Sonny’s mother, classical soprano Teresa Miller, isn’t aware she’s about to be reunited at the beach house with her sister, Melanie Hines, after 25 years of estrangement. And Sonny isn’t aware her mother has invited a surprise guest of her own. Russian adoptee, Irina Petrova, finds herself dragged along on a trip so tumultuous she summons her handsome concert violinist brother for moral support.

The four women converge on the funky little beach house in San Diego, each with her own disappointments and hopes about family, identity, and love. For Sonny, the trip reveals all she expected and more than she ever dreamed.

SW: What inspired you to write this story?

TP: Sunset Beach is the fourth book in a series (The Beach House Series), originated by author Sally John. Sally wrote the first two books in the series, and I wrote the third (Beach Dreams) and then Sunset Beach. Each book in the series takes place in the same setting but involves all new characters. By the time I wrote Sunset Beach, I wanted to write a romance, but I also wanted to write about relationships between women—mothers and daughters, sisters, and friends. This novel combines those concepts.

SW: Can you give us a little history on the characters, including how you developed them, and what endears them to you?

TP: The first thing I knew was that I wanted to write about estranged twins. From there I thought about what might have caused them to separate from one another, which brought about my third character, who is actually the romantic heroine. And when I developed her romantic entanglement, the fourth woman came about through her association with the hero. What endears me to all four of these women is their failings. Even the character who seems most well adjusted has issues with competitiveness and jealousy that she comes to recognize during the story.

SW: What do you hope to be able to accomplish through your writing? Any long term goals?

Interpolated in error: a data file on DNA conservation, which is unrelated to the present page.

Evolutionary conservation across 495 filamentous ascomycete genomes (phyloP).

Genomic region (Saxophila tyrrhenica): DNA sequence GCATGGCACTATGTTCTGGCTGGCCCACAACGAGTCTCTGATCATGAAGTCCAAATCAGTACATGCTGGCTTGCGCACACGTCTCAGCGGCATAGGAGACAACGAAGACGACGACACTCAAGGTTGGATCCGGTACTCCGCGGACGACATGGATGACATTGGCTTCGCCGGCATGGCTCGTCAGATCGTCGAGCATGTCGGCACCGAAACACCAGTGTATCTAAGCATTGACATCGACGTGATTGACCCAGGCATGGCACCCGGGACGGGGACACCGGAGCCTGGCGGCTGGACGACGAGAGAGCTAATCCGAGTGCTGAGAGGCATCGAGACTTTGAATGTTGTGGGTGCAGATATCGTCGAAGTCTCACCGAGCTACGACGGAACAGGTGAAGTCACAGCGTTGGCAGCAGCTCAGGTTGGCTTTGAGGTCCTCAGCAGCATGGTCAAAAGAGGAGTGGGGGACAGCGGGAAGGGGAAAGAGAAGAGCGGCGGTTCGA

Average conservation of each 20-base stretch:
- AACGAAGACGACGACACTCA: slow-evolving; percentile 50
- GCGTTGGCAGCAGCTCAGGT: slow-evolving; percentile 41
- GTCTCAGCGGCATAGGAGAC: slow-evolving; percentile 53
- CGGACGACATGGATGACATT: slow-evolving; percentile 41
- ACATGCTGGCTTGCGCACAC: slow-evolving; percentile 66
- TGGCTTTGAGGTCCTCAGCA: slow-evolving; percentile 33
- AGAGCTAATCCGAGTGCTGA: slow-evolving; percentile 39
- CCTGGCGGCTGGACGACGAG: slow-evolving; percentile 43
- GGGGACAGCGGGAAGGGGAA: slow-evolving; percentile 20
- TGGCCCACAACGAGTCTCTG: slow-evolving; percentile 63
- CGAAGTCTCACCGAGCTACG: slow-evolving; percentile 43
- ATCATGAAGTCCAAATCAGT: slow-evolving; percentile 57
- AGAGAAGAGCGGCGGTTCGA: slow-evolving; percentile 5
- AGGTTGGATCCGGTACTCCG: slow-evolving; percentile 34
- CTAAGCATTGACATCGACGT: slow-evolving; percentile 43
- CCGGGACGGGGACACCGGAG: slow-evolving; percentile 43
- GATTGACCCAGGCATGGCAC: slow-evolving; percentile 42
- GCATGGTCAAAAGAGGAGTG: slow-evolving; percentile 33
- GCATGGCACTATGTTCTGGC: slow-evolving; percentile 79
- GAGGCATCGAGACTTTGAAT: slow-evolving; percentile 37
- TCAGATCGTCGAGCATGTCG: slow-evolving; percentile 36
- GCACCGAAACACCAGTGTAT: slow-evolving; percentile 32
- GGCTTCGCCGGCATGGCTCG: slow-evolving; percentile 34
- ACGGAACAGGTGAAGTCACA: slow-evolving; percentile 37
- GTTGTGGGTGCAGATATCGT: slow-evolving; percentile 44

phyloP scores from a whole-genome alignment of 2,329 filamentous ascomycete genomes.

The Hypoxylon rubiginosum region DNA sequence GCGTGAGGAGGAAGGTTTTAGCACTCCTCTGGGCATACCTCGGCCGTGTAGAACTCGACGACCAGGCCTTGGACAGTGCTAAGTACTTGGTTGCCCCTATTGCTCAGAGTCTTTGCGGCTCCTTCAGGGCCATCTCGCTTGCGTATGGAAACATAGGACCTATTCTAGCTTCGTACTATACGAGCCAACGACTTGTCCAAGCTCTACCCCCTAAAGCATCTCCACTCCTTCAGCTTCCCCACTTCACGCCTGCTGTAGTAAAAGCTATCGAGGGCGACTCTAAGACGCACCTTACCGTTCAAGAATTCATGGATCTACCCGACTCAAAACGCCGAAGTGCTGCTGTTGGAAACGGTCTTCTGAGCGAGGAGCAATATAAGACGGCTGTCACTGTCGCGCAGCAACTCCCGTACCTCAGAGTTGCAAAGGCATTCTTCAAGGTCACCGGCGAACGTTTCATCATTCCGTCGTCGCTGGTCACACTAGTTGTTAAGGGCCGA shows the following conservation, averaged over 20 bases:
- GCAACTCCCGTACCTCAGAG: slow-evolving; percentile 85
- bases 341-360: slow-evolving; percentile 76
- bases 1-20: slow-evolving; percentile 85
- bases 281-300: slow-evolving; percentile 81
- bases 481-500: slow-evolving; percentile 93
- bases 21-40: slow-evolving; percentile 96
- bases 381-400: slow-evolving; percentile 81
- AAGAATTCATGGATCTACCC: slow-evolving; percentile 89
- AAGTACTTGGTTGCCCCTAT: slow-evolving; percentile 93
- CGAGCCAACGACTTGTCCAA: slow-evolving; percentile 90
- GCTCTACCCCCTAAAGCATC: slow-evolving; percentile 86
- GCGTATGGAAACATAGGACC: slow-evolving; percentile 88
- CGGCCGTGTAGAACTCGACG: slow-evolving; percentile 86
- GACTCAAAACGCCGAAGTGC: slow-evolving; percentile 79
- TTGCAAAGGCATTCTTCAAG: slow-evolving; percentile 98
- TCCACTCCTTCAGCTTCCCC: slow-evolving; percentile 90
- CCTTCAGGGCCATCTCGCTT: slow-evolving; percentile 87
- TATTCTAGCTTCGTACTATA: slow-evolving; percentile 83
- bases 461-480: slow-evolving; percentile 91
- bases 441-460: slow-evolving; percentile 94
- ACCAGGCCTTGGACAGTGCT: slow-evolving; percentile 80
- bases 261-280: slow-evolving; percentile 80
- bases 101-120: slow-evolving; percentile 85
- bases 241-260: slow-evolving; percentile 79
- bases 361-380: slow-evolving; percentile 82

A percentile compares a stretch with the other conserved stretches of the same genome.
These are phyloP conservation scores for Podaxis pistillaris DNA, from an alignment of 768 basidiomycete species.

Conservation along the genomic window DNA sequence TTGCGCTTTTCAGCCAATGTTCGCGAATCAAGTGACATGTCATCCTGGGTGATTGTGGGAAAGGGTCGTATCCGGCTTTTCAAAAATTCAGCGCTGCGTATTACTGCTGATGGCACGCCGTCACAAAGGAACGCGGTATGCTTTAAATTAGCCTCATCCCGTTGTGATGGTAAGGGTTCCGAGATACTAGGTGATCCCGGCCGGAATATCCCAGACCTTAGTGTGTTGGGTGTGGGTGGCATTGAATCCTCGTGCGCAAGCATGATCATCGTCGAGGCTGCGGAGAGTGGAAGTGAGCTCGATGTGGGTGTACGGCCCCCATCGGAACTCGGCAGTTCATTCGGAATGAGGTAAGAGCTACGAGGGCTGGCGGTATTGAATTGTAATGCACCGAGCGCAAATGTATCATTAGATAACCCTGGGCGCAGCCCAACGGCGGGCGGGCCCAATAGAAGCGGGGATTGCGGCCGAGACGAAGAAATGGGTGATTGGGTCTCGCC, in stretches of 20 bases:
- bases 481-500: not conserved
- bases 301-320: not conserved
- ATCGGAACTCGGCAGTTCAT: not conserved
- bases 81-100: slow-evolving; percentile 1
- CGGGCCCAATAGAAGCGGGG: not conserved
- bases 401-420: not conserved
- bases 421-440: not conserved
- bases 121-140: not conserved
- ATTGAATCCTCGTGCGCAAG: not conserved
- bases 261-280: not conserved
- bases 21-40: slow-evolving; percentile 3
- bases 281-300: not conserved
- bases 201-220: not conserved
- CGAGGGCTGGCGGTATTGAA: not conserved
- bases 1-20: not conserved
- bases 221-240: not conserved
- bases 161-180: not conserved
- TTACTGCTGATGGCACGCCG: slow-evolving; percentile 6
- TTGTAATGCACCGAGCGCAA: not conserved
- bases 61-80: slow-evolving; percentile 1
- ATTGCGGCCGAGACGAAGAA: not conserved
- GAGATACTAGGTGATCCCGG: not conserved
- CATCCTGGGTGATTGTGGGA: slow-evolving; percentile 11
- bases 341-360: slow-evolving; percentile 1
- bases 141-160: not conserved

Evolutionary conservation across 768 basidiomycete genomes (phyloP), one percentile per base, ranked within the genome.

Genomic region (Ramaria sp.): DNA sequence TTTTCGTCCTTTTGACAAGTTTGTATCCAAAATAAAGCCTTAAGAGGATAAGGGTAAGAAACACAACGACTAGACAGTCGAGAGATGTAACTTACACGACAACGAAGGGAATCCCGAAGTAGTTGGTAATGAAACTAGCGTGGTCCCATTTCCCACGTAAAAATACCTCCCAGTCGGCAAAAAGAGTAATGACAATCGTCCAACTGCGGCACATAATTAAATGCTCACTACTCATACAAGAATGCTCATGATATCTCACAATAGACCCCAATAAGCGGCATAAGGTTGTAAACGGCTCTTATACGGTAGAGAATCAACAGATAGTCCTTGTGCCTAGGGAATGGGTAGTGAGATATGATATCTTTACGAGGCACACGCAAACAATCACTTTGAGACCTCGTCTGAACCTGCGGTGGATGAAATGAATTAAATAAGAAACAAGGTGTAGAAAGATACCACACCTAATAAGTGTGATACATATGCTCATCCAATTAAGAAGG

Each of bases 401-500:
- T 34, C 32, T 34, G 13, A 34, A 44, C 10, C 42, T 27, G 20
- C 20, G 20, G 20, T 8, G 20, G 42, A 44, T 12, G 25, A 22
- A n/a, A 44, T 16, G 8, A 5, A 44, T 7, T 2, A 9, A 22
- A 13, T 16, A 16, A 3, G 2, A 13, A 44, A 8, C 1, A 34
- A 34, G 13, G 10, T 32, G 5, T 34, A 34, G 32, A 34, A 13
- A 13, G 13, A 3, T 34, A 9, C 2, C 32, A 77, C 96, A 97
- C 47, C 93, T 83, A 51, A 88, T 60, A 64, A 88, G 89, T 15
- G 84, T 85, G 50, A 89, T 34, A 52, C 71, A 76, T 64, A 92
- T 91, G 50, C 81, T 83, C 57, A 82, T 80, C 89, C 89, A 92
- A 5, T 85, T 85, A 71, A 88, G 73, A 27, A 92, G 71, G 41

TP: I know that my ability to write, and every book contract I receive, is a gift from God. So I hope to honor Him with my effort with each book I write. I try to write entertaining stories, and I don’t aim for any kind of message with them. But a theme typically emerges while my characters struggle through whatever their conflicts are. I leave that up to God, because He knows whom He wants to reach. When I get a letter from someone who describes how one of my books influenced her, I always think, “Oh, you’re the one He gave me that story for!” Very cool.

As far as long-term goals are concerned, I honestly look at this business as a one-step-at-a-time endeavor. Of course I would like to be writing and publishing until my last day—that’s a goal—but I don’t stress about whether or not I’m currently writing my last book. If God wants me writing more books, He’ll provide the contracts. When He draws me to other ventures, I’ll follow.

SW: Any ideas for future projects?

TP: Yes! My next novel, which releases in September, is the first in a new series with Harvest House Publishers. As with The Beach House Series, each book in the set will share a common setting—in this case a charming, historic town in Virginia, about an hour west of Washington, D.C. The series is called The Tea Shop Series, and the first book is called The Perfect Blend. Here’s a quick blurb about it:

Steph Vandergrift left everything to elope with Middleburg attorney Rick Manfred, who then stood her up at the altar. Too embarrassed to return home, Steph hopes to earn enough to get by until she can decide what to do next. Tea Shop owner Milly Jewel hires her and appreciates the extra help at the tea shop.

Also appreciative of Steph is Kendall James, one of the kindest, most eligible bachelors in the area. But by the time Steph feels able to consider dating again, her run-away fiancé returns and tries to win her back. Steph is wary, but she and Rick always blended so well.